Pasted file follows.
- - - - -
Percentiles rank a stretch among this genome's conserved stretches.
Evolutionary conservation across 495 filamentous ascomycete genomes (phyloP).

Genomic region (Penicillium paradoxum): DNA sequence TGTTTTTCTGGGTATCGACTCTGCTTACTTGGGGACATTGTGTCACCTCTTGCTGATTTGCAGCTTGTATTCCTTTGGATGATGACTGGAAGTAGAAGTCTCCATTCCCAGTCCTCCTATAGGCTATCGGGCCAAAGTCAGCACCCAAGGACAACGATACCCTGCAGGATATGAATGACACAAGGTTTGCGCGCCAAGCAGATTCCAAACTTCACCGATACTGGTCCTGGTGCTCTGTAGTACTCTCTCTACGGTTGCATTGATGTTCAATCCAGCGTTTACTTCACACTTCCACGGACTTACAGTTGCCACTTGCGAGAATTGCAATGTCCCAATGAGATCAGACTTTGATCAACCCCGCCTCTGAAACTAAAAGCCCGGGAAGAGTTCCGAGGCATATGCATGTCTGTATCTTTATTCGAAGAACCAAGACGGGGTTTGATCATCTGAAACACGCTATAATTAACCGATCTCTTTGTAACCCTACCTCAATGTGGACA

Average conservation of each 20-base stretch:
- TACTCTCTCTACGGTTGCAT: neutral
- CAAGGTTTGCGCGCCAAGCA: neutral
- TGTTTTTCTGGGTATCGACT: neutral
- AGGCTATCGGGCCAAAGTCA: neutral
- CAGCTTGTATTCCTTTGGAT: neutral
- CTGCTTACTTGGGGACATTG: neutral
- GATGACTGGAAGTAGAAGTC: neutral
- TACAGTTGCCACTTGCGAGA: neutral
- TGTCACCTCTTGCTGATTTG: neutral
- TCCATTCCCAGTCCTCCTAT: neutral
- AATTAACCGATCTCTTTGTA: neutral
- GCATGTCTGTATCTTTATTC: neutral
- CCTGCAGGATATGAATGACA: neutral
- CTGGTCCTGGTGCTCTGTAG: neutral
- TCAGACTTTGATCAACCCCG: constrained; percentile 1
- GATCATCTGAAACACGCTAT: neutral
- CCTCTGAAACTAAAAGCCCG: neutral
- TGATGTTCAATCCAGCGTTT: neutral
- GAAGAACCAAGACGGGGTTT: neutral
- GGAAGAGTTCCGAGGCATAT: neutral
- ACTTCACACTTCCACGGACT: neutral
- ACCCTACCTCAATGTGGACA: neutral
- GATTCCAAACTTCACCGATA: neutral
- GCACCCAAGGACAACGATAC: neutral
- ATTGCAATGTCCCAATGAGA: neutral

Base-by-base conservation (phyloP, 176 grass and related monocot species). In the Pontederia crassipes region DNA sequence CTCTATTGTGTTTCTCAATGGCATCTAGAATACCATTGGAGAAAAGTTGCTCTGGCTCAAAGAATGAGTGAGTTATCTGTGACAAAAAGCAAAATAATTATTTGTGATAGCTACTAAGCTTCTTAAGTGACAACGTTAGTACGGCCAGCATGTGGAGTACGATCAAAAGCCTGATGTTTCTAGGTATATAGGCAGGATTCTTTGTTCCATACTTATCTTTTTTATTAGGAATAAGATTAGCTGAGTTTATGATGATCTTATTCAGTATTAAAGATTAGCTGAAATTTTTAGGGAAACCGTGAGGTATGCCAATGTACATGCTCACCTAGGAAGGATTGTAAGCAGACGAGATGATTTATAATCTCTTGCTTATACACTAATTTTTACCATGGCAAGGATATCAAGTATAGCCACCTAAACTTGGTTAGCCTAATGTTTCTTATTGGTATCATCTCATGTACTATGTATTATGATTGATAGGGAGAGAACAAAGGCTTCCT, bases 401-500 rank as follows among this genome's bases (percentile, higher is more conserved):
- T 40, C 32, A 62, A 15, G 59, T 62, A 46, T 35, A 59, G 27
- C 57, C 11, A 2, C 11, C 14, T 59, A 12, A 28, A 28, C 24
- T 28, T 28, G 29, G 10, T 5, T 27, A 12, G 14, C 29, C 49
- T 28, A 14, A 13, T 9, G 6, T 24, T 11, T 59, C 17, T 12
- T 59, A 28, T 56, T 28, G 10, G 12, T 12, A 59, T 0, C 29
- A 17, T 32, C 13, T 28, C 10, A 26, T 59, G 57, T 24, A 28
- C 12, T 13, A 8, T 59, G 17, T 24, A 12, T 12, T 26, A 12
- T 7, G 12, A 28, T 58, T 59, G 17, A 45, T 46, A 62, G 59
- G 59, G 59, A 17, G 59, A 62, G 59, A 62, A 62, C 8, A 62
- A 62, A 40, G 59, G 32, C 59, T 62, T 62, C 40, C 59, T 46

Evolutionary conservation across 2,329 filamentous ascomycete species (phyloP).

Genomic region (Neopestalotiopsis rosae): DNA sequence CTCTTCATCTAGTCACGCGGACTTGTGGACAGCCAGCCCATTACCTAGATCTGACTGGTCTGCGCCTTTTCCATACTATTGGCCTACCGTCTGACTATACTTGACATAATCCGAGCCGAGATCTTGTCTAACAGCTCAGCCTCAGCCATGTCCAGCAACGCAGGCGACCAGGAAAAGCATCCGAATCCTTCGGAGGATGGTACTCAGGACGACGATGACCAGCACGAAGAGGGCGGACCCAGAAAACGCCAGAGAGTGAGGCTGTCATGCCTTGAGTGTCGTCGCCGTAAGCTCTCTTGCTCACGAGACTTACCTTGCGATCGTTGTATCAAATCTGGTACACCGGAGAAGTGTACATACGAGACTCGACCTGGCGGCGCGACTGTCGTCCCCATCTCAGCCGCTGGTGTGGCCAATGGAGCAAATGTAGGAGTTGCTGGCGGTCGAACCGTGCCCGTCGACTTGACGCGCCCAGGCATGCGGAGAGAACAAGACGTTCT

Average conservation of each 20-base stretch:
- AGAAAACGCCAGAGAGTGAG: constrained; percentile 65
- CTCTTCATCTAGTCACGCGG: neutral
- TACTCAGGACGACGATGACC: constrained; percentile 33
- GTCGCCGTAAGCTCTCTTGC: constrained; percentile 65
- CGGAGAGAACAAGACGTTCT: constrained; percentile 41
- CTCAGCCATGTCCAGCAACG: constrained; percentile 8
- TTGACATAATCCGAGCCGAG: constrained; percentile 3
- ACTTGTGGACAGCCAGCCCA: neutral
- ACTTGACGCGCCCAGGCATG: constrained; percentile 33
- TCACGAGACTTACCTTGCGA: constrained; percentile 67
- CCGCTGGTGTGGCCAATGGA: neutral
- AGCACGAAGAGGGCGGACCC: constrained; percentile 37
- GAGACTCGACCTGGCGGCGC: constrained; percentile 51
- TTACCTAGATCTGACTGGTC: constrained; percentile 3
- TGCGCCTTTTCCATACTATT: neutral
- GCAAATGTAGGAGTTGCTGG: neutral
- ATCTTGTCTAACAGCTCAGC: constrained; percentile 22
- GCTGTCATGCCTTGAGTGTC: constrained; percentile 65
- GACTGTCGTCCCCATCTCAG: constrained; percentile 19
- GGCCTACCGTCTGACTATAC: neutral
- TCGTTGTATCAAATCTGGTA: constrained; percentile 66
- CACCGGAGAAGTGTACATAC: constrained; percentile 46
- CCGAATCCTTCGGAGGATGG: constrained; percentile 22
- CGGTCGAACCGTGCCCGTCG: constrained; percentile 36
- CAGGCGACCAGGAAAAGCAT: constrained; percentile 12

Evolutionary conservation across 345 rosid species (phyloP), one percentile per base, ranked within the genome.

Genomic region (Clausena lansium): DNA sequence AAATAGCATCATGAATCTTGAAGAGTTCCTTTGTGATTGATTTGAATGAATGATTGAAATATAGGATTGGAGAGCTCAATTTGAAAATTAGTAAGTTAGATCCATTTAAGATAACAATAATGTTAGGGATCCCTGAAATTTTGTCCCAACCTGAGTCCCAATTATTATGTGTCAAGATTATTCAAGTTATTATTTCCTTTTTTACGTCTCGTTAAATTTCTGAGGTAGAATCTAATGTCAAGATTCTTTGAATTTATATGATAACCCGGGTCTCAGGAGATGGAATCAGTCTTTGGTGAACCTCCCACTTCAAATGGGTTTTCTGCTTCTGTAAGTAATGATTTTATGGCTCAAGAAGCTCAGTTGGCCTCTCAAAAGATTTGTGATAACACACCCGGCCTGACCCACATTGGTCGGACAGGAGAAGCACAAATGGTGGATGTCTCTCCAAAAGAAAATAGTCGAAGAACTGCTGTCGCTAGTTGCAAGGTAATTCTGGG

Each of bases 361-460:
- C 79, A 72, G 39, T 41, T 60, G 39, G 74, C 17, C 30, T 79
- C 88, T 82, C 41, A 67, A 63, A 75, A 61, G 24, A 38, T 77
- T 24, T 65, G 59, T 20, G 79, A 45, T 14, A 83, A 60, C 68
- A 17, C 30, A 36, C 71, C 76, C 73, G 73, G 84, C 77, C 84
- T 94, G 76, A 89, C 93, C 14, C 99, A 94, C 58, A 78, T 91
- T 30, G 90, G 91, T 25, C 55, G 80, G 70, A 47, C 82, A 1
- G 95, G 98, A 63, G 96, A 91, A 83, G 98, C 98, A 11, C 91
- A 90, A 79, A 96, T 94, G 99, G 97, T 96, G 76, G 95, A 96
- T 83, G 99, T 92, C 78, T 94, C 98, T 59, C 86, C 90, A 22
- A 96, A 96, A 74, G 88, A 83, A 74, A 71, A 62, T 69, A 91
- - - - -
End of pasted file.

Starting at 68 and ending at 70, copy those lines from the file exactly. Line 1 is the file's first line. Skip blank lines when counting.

- CAGGCGACCAGGAAAAGCAT: constrained; percentile 12

Evolutionary conservation across 345 rosid species (phyloP), one percentile per base, ranked within the genome.

Genomic region (Clausena lansium): DNA sequence AAATAGCATCATGAATCTTGAAGAGTTCCTTTGTGATTGATTTGAATGAATGATTGAAATATAGGATTGGAGAGCTCAATTTGAAAATTAGTAAGTTAGATCCATTTAAGATAACAATAATGTTAGGGATCCCTGAAATTTTGTCCCAACCTGAGTCCCAATTATTATGTGTCAAGATTATTCAAGTTATTATTTCCTTTTTTACGTCTCGTTAAATTTCTGAGGTAGAATCTAATGTCAAGATTCTTTGAATTTATATGATAACCCGGGTCTCAGGAGATGGAATCAGTCTTTGGTGAACCTCCCACTTCAAATGGGTTTTCTGCTTCTGTAAGTAATGATTTTATGGCTCAAGAAGCTCAGTTGGCCTCTCAAAAGATTTGTGATAACACACCCGGCCTGACCCACATTGGTCGGACAGGAGAAGCACAAATGGTGGATGTCTCTCCAAAAGAAAATAGTCGAAGAACTGCTGTCGCTAGTTGCAAGGTAATTCTGGG